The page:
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Is there any possibility to create CSS definition for any element with the class "icon-" and then a set of letters but not numbers. According to this article something like:

[class^='/icon\-([a-zA-Z]+)/'] {}

should works. But for some reason it doesn't.

In particular I need to create style definition for all elements like "icon-user", "icon-ok" etc but not "icon-16" or "icon-32"

Is it possible at all?

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4  
The very first line of that article (emphasis added): "Regex Matching Attribute Selectors. They don’t exist, but wouldn’t that be so cool?" –  James Allardice May 14 '12 at 9:23
    
You can use only $=, *=, ^= with strings (not regexp) –  yAnTar May 14 '12 at 9:24
    
If you can't make it that way, just use a generic common class icon: <span class="icon icon-ok"></span>. –  sp00m May 14 '12 at 9:24
    
@JamesAllardice LOL, it's when you are searching for solution for hours and you don't read anymore really. –  Radek Suski May 14 '12 at 9:29
    
OK, thanks a lot, so it's definitely not possible. Pity :/ –  Radek Suski May 14 '12 at 9:29

3 Answers 3

up vote 4 down vote accepted

CSS attribute selectors do not support regular expressions.

If you actually read that article closely:

Regex Matching Attribute Selectors

They don’t exist, but wouldn’t that be so cool? I’ve no idea how hard it would be to implement, or how to expensive to parse, but wouldn’t it just be the bomb?

Notice the first three words. They don't exist. That article is nothing more than a blog post lamenting the absence of regex support in CSS attribute selectors.

But if you're using jQuery, James Padolsey's :regex selector for jQuery may interest you. Your given CSS selector might look like this for example:

$(":regex(class, ^icon\-[a-zA-Z]+)")
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1  
LOL, it's when you are searching for solution for hours and you don't read anymore really. Thanks ;) –  Radek Suski May 14 '12 at 9:30

I answered this one on facebook but thought I'd best share here too :)

I haven't tested this so don't shoot me if it doesn't work :) but my guess would be to excplicitly target elements that contain the word icon in the classname, but to instruct the browser not to inlcude those classes containing numbers.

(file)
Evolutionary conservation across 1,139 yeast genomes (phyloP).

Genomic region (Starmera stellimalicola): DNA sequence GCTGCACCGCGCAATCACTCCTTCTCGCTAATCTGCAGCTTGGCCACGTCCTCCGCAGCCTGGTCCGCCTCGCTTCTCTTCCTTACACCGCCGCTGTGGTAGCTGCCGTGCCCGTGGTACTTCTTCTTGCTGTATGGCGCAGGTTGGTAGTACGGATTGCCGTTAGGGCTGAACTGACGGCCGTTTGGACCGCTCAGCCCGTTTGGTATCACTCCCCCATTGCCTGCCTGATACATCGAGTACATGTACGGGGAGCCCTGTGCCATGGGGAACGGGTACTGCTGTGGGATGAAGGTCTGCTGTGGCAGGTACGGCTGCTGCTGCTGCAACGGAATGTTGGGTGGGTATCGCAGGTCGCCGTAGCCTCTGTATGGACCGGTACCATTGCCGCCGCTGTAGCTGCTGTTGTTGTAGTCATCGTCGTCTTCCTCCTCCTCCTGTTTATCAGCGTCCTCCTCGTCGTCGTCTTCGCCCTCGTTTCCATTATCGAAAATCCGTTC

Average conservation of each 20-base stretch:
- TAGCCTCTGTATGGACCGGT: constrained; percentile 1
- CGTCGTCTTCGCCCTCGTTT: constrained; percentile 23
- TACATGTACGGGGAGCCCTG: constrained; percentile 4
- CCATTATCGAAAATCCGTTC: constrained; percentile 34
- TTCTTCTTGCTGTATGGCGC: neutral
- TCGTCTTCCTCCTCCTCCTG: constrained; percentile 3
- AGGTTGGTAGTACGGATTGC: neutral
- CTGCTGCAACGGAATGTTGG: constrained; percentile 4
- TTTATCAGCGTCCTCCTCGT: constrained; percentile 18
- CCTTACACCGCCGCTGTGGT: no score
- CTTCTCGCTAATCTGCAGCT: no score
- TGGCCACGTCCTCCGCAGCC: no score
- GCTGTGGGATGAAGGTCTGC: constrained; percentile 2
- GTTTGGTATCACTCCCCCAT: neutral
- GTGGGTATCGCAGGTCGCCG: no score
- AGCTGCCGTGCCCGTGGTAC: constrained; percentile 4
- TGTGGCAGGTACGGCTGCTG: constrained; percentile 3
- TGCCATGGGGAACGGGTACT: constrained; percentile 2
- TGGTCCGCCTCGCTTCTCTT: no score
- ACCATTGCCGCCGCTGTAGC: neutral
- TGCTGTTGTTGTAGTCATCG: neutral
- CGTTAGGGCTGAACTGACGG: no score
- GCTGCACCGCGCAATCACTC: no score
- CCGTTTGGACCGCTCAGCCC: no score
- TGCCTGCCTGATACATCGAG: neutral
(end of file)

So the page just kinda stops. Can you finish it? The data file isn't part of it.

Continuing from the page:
Example code:

div[class|=icon]:not(.icon-16, .icon-32, icon-64, icon-96) {.....}

Reference:

attribute selectors... (http://www.w3.org/TR/CSS2/selector.html#attribute-selectors): [att|=val]

Represents an element with the att attribute, its value either being exactly "val" or beginning with "val" immediately followed by "-" (U+002D).

:not selector... (http://kilianvalkhof.com/2008/css-xhtml/the-css3-not-selector/)

Hope this helps,

Waseem

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I tested my previous solution and can confirm that it DOES NOT work (see comment from BoltClock). This however does:

OP: "In particular I need to create style definition for all elements like "icon-user", "icon-ok" etc but not "icon-16" or "icon-32""

The required CSS code would look something like this:

/* target every element were the class name begins with ( ^= ) "icon" but NOT those that begin with ( ^= ) "icon-16", or "icon-32" */
*[class^="icon"]:not([class^="icon-16"]):not([class^="icon-32"]) {.....}

or

/* target every element were the class name begins with ( ^= ) "icon" but NOT those that contain ( *= ) the number "16" or the number "18" */
*[class^="icon"]:not([class*="16"]):not([class*="32"]) { ...... }

Test code:

<!DOCTYPE html>
<html>
    <head>
        <style>
            div{border:1px solid #999;margin-bottom:1em;height:100px;}
            *[class|=icon]:not([class|=icon-16]):not([class|=icon-32]) {background:red;color:white;}
        </style>
    </head>     
    <body>
        <div class="icon-something">
            <h4>icon-something</h4>
            <p><strong>IS</strong> targeted therfore background colour will be red</p>
        </div>
        <div class="icon-anotherthing">
            <h4>icon-anotherthing</h4>
            <p><strong>IS</strong> targeted therfore background colour will be red</p>
        </div>
        <div class="icon-16-install">
            <h4>icon-16-install</h4>
            <p>Is <strong>NOT</strong> targeted therfore no background colour</p>
        </div>
        <div class="icon-16-redirect">
            <h4>icon-16-redirect</h4>
            <p>Is <strong>NOT</strong> targeted therfore no background colour</p>
        </div>
        <div class="icon-16-login">
            <h4>icon-16-login</h4>
            <p>Is <strong>NOT</strong> targeted therfore no background colour</p>
        </div>
        <div class="icon-32-install">
            <h4>icon-32-install</h4> 
            <p>Is <strong>NOT</strong> targeted therfore no background colour</p>
        </div>
        <div class="icon-32-redirect">
            <h4>icon-32-redirect</h4> 
            <p>Is <strong>NOT</strong> targeted therfore no background colour</p>
        </div>
        <div class="icon-32-login">
            <h4>icon-32-login</h4>
            <p>Is <strong>NOT</strong> targeted therfore no background colour</p>
        </div>
    </body>
</html>
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tested in ie9, ff12, Chrome and Safari = confirmed as working :) –  Bulletproof May 14 '12 at 16:36
    
Please see my comment on that blog post to understand why your original :not() selector didn't work and why you had to chain multiple selectors instead. –  BoltClock May 15 '12 at 3:00

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